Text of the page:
There is one word that the whole world seems agreed on in relation to the western withdrawal from Afghanistan – humiliation. Whether we are truly humbled or only temporarily disgraced depends on how our nations respond. We ought in all humility, to ask why this has happened. To do so does not minimise the heart-rending distress experienced by those abandoned in Afghanistan. Nor does it reduce the courageous sacrifice of our troops. Asking why this has happened gives us a window into our real state as nations. This is not just a military and strategic defeat but a failure of the mission to remake Afghanistan in the image of the West and its values. The decline of the West is due to its moral decay.
As western nations we thought we could export to Afghanistan the benefits inherited from the Christian heritage we have rejected, without also giving them the framework of belief and morality that produced them. The US army were so afraid of doing that they even burned Afghan language Bibles sent to them. It appears that British involvement commissioned fatwas calling for converts from Islam to be killed. As one writer has observed, the West in its decadence has lost its virtue, it has squandered the moral capital bequeathed by a living faith.
The emptiness of our pride as nations and the fatal complacency it produces have been exposed for all to see. The Old Testament prophets frequently show us such decadent pride in nations, with the implication that we are to learn from it. The small book of Obadiah is largely taken up with the nation of Edom who manifested proud contempt towards Judah. They were proud of their prosperity, resources and wealth (v3-6); allies (v7); wisdom (v8) and military might (v9). But judgement is threatened against the, ultimately their pride would be brought low and every one of these things in which they put their confidence pulled down. They would then be exposed to misery and contempt. As George Hutcheson observes the prophet shows how “the Lord would diminish their number, power, wealth, and reputation, and put them beneath all other nations and load them with contempt and ignominy.” In the following updated extract Hutcheson draws out the meaning of Obadiah 2-4 in teaching us the fearful danger of pride, the sin that God hates so much.
1. Pride Can Bring the Greatest Down
The Lord in pursuing for sin, can bring down the greatest person and people in the world, lay them in the dust, and pour contempt upon the most honourable. The Lord says He has made them small, and greatly despised.
The Lord’s showing mercy to any makes way for others also to show mercy towards them for their good (Jeremiah 42:12). In the same way, when the Lord becomes an adversary in anger, the affections and respect of others will dry up towards them. For however Edom was esteemed before by others, when God deals with him he is greatly despised.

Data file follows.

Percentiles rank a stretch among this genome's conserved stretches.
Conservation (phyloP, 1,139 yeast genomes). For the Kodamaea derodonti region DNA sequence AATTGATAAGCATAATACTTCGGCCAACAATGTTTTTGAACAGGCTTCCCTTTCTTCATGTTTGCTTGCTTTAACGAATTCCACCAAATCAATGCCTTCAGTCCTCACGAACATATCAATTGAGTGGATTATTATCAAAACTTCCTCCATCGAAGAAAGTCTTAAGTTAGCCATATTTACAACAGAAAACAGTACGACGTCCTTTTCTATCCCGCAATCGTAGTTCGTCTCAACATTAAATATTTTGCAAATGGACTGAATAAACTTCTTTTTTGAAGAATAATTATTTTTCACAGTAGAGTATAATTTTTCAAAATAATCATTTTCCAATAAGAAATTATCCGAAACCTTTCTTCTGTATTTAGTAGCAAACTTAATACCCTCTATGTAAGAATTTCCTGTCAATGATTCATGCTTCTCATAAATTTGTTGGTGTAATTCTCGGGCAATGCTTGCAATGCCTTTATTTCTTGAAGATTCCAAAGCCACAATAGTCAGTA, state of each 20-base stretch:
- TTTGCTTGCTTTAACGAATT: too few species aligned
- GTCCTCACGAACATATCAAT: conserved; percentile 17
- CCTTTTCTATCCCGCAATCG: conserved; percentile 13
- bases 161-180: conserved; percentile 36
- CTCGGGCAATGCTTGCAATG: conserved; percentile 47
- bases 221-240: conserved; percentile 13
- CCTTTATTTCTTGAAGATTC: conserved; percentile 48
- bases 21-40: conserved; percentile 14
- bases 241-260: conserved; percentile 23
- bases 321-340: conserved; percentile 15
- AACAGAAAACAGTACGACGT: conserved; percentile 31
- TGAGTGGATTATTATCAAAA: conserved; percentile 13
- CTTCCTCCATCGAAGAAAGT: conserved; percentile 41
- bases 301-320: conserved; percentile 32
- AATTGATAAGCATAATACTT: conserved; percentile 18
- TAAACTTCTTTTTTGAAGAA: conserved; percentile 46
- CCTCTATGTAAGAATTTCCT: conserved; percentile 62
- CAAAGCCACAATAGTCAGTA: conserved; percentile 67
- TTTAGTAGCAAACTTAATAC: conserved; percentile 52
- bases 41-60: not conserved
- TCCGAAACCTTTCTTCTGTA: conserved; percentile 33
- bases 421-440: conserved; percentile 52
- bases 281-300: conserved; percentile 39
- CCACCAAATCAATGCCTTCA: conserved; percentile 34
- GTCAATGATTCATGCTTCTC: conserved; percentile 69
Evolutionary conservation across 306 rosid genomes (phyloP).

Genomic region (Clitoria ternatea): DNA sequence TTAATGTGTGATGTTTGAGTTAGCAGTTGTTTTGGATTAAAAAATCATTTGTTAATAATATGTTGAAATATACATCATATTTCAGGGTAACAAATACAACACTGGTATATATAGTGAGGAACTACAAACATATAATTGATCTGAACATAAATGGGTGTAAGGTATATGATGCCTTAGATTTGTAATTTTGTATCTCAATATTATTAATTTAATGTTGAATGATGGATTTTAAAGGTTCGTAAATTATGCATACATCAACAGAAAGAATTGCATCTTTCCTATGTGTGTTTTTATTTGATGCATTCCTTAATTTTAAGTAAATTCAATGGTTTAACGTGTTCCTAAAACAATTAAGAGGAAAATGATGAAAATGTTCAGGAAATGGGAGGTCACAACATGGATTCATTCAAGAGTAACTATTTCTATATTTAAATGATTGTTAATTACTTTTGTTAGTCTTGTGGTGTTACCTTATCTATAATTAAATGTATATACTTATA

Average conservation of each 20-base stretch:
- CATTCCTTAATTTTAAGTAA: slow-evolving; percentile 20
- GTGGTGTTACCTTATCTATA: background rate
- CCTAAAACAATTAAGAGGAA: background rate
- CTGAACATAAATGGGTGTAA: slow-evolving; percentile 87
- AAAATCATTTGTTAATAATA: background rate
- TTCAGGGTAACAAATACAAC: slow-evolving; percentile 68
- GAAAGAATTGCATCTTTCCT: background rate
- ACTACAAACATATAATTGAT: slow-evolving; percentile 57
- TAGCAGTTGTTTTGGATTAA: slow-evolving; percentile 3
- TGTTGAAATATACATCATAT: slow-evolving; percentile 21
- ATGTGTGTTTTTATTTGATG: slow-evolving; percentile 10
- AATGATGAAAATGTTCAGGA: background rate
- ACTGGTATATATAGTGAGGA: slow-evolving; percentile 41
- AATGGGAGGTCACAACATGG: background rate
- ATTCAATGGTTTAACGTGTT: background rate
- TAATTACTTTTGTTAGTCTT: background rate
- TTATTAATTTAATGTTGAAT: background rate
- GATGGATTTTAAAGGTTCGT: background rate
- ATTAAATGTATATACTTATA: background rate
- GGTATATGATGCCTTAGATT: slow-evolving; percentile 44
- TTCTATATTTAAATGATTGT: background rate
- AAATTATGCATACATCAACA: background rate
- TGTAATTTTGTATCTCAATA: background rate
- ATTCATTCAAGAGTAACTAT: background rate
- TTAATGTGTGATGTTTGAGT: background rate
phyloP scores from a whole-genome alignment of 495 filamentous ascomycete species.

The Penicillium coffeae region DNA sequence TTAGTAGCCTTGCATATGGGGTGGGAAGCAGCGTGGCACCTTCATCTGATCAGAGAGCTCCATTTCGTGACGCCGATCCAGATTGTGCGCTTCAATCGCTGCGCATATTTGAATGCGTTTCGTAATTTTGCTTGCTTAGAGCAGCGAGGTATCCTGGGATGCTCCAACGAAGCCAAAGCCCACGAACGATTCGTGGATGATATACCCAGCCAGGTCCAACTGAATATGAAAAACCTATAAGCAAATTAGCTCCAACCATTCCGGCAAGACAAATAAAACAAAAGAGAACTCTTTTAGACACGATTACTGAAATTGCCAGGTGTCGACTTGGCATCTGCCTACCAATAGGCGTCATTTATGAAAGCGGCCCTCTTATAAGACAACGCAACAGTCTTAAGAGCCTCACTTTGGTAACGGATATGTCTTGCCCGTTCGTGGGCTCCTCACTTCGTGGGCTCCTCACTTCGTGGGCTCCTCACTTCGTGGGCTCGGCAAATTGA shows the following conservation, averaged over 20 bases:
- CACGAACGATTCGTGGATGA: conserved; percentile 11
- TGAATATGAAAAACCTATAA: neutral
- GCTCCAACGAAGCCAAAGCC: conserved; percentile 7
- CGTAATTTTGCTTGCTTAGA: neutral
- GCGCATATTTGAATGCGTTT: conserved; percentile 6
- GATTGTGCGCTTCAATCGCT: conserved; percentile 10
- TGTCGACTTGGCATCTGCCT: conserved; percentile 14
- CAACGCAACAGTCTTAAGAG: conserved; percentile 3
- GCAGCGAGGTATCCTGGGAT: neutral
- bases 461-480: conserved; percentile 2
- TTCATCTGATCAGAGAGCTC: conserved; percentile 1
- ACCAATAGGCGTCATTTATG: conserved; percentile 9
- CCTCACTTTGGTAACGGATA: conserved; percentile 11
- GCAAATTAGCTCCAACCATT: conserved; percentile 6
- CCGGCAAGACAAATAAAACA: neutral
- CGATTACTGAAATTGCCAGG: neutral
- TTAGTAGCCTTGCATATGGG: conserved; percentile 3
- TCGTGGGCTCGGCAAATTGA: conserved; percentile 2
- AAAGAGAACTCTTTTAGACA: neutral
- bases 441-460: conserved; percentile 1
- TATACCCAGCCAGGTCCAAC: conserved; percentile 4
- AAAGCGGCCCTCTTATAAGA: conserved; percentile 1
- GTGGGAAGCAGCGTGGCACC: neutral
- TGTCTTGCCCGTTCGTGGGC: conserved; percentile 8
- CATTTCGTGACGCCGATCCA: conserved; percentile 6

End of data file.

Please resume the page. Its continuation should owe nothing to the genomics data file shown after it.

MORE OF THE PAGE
2. Pride in Outward Advantages
A natural heart together with outward advantages and benefits usually produces pride, self-confidence and insolence. Edom is proud of their high and secure location and says in his heart, “Who shall bring me down to the ground?” But though a renewed heart has all these benefits, they are poor and depend on God.
3. Pride of Heart is Known to God
The Lord does not judge people’s pride by their outward conduct (which may be masked over with an appearance of humility) so much as by looking at their heart and discerning the conceit and lofty imaginations that reign there. He sees the pride of Edom’s heart.
4. Pride is Self-Deceit
Self-deceit is one of the greatest of all deceits. In this they are given up to delude themselves with vain imaginations and confidences so that their heart deceives them. However much pride and conceit musters up people’s excellences, it merely deludes them and makes a pretence of what will prove nothing. Either it is an evidence of what is nothing in reality or that what they are conceited about becomes blasted and withered. However much presumption may promise great things to make sinners secure and despise God’s threatenings, it only deceives them and feeds them with vain hopes. It will prove a deceiver in the end when they have greatest need of what they seemed to promise.
5. Pride is God’s Enemy
God looks on pride in the creature as an enemy against Himself. It strikes pre-eminently at His glory in failing to depend on Him and seeking to usurp His throne. It therefore provokes God, though there were no other aggravation or enemy, it engages Him to prove His power in abasing it. Therefore, that general defiance, “Who shall bring me down to the ground?” is answered by God as being His special concern. He says that He will bring them down.
The Lord is able to reach man and bring him down in even though he has the maximum imaginable strength and greatness. He can make strong holds a vain refuge in a day of vengeance and is even able to overturn more confidences then man can build up for his own security. To dwell in the clefts of the rock was but a small thing for God’s power to reach, and yet that was the utmost of what Edom could boast of.
It is easy to be proud of many things, even spiritual privileges. We need to take this to heart ourselves, how can we see this in our national life without living more humbly before others in our personal life? Perhaps the West is as it is because the Church has not been what it should be. We also need to make it clear to others why the West has lost its virtue. The more moral decay we see, the more we need to shine as lights in the darkness and the more we need to plead with and intercede on behalf of our rulers and nations. We need to be a clear voice for the truth as well as salt and light that has a restraining influence.
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